Monday, August 20, 2012

#735. The Hills Run Red (2009)

Directed By: Dave Parker

Starring: Sophie Monk, Tad Hilgenbrink, William Sadler

Trivia: Director Dave Parker wanted to use the song "Babyface" in the opening credits, but couldn't get the rights to it

The Hills Run Red is an above-average modern slasher, taking the simple tale of a young filmmaker’s attempt to track down a legendary motion picture and turning it into something brilliantly twisted.

Back in 1982, a director named Wilson Wyler Concannon (William Sadler) released a movie titled The Hills Run Red, a horror film so graphic and depraved that it was almost immediately pulled from theaters. Soon after, every print of the film vanished without a trace, as did Concannon and his entire cast. 

Twenty-five years later, the movie’s very existence is considered little more than a myth, yet for budding director Tyler (Tad Hilgenbrinck), locating a complete print of The Hills Run Red has become an obsession. With the help of Concannon’s drug-addicted daughter Alexa (Sophie Monk), as well as his own girlfriend Serina (Janet Montgomery) and closest buddy Lalo (Alex Wyndham), Tyler slowly unravels the mystery behind this infamous motion picture. 

But is he ready to discover the truth?

The Hills Run Red is every bit as grisly as its title suggests, and we get to glimpse its viciousness in the film's opening moments, when a young boy cuts his own face to shreds with a pair of scissors (I was especially shaken by the shot of him slicing off his lower lip).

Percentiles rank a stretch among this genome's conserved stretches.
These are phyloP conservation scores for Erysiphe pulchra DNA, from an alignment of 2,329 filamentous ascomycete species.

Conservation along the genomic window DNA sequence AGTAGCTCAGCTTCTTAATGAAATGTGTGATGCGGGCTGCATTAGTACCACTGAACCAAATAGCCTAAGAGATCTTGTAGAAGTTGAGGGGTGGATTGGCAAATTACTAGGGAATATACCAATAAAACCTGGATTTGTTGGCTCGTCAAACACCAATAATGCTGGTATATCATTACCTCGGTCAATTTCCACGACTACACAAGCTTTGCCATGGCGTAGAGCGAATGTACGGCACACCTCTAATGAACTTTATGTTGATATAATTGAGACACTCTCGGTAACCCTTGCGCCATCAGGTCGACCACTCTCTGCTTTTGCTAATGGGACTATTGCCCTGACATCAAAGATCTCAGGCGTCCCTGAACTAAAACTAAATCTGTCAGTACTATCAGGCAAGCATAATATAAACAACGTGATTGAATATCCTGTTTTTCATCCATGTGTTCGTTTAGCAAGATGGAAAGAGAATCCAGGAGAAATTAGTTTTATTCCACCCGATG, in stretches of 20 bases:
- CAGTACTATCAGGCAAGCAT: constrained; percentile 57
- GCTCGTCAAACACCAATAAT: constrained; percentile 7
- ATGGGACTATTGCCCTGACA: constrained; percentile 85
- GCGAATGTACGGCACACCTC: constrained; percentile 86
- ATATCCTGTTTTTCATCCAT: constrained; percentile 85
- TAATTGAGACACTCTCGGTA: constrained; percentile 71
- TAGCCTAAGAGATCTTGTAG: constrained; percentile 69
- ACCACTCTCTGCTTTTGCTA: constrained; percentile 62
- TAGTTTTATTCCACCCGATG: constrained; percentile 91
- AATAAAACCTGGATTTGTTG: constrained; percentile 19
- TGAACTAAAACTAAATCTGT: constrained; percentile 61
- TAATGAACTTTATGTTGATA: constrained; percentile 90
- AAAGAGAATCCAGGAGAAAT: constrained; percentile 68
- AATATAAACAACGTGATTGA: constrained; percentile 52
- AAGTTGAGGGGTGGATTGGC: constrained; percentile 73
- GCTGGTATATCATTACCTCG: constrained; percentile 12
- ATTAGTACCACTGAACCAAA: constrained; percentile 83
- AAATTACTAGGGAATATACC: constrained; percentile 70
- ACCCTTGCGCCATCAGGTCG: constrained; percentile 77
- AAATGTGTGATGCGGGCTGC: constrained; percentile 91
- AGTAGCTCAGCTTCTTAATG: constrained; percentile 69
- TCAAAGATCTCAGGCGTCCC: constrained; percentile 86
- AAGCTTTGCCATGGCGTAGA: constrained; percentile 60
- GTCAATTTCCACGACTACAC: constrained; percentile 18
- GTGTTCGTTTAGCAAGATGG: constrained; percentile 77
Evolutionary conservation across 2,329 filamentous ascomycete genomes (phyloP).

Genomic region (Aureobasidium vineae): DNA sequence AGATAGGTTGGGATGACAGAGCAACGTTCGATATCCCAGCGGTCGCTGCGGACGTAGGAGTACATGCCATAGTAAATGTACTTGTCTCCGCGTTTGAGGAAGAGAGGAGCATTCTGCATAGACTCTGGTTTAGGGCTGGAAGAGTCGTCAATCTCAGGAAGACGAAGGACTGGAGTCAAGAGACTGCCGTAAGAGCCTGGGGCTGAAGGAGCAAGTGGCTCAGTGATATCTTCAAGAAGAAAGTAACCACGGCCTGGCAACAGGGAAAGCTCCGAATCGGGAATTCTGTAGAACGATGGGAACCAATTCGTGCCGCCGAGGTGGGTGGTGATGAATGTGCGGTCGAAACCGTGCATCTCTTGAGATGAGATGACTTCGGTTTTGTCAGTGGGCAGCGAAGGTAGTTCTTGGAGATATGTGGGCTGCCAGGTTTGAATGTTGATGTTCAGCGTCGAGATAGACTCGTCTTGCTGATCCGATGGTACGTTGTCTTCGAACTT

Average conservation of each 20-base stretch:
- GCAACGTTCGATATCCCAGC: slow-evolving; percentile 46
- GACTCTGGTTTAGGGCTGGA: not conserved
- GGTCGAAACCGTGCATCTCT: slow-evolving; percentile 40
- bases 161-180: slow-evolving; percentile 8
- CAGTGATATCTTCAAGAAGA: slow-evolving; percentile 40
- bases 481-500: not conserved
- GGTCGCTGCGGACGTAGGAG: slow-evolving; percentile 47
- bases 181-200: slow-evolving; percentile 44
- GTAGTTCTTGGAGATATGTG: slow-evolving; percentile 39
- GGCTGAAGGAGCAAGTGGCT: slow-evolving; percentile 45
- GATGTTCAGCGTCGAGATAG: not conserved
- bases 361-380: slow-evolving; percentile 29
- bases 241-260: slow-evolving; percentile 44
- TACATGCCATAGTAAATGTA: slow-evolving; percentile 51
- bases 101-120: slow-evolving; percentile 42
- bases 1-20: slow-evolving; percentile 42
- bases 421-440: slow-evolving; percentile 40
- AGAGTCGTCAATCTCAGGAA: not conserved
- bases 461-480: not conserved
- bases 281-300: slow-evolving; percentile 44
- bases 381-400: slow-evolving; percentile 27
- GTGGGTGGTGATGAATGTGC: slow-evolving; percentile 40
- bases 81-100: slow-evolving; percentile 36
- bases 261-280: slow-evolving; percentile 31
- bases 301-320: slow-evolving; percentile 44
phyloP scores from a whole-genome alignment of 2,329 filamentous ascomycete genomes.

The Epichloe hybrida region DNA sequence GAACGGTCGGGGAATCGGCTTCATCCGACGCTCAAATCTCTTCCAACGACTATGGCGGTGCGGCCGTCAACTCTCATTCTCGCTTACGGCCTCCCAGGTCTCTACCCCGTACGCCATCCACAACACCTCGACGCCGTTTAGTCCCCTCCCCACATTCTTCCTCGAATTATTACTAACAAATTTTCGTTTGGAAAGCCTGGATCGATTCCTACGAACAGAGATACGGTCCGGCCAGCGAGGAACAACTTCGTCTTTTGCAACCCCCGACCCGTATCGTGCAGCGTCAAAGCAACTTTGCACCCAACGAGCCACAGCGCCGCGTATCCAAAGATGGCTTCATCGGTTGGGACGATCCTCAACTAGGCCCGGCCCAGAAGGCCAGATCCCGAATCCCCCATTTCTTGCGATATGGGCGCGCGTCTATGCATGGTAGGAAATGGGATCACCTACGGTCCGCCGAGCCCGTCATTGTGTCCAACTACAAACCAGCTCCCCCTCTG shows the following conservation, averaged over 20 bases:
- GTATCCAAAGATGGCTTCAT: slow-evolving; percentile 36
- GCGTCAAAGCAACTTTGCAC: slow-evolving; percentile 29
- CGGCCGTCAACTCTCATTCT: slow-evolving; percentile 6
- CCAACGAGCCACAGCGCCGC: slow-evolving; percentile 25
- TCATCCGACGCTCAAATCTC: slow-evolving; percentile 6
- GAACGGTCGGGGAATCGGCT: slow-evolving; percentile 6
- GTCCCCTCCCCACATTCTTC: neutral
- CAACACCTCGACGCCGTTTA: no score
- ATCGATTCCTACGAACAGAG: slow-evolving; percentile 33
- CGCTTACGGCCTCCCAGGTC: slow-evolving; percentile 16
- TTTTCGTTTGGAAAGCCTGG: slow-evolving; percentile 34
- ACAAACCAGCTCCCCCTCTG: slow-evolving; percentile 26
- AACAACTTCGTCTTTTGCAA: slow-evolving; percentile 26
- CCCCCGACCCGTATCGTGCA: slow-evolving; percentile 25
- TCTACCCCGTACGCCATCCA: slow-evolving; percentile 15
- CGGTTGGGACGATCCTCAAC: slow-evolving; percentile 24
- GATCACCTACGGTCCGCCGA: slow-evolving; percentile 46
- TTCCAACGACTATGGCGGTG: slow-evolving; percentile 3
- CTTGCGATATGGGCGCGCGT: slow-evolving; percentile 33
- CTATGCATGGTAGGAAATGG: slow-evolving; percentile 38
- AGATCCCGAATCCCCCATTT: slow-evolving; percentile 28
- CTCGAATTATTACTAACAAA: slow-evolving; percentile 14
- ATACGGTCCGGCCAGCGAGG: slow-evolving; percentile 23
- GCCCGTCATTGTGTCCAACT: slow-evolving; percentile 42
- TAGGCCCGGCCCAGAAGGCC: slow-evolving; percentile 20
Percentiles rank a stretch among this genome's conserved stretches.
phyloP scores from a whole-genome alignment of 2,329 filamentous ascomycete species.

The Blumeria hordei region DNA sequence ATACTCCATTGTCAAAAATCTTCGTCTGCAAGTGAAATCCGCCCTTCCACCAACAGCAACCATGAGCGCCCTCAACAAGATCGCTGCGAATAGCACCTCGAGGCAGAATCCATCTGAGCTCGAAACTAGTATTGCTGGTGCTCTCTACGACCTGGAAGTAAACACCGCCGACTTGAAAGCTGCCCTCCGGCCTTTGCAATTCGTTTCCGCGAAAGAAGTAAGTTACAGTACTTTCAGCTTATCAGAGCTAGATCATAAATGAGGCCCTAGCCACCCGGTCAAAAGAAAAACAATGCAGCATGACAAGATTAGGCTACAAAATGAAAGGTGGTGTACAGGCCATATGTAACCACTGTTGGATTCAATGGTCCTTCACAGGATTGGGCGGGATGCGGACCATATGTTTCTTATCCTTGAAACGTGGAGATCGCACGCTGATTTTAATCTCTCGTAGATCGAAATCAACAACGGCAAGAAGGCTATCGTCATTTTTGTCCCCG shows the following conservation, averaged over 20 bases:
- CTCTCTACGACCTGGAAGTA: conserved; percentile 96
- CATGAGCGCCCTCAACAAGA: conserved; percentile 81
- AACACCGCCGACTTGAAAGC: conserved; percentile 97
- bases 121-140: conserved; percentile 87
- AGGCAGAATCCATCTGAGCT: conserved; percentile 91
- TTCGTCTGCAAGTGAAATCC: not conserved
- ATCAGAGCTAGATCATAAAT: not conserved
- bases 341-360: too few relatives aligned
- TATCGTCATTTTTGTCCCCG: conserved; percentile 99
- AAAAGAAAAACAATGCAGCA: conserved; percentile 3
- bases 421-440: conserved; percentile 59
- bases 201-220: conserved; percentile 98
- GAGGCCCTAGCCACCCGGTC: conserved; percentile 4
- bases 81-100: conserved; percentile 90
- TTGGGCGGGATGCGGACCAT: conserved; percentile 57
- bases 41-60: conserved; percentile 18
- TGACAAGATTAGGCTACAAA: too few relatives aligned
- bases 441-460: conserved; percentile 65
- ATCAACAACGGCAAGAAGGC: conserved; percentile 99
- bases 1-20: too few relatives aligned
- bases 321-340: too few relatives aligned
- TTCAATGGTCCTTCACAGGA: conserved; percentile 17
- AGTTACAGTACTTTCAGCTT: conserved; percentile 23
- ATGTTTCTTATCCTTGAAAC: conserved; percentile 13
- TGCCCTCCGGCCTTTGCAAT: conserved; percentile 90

From there, The Hills Run Red settles into a mystery of sorts, which lasts for approximately the first half of the movie, and while the story was told well enough, the horror was kept to a noticeable minimum (excluding the film clips that sometimes play in the background, like when Serina and Lalo are watching the Vincent Price classic, The House on Haunted Hill). 

The performances at this stage are a mixed bag; Hilgenbrinck comes off a little too eager as Tyler, beating us over the head with his “aw, shucks” enthusiasm, while Sophie Monk shines as Alexa, sultry and alluring one minute, out of control the next. There’s even a hint of cynicism towards the genre, a la Scream, as the characters occasionally have a laugh at how stupid the teens are in horror movies, and pay the ultimate price by ignoring obvious warning signs. 

But as their investigation intensifies, The Hills Run Red takes a sharp turn towards the bizarre, tossing out a fair number of thrills and chills, and an even greater amount of gore.

Amidst all the carnage are several homages to the slasher films of the ‘80s. Early on, Tyler watches a trailer for The Hills Run Red, the only proof there is the movie existed, and it’s filled with plenty of nods to that era (a masked killer roaming the woods, taking out every teen he comes across). Even Tyler and his gang, in their search for answers, end up putting themselves in the same kind of peril as their counterparts in the ‘80s. 

Along with being a solid horror entry in its own right, The Hills Run Red pays tribute to the films that inspired it, making it doubly rewarding to fans, who will surely smile at the references to yesteryear as they’re being terrified anew by the slaughter playing out before their eyes.

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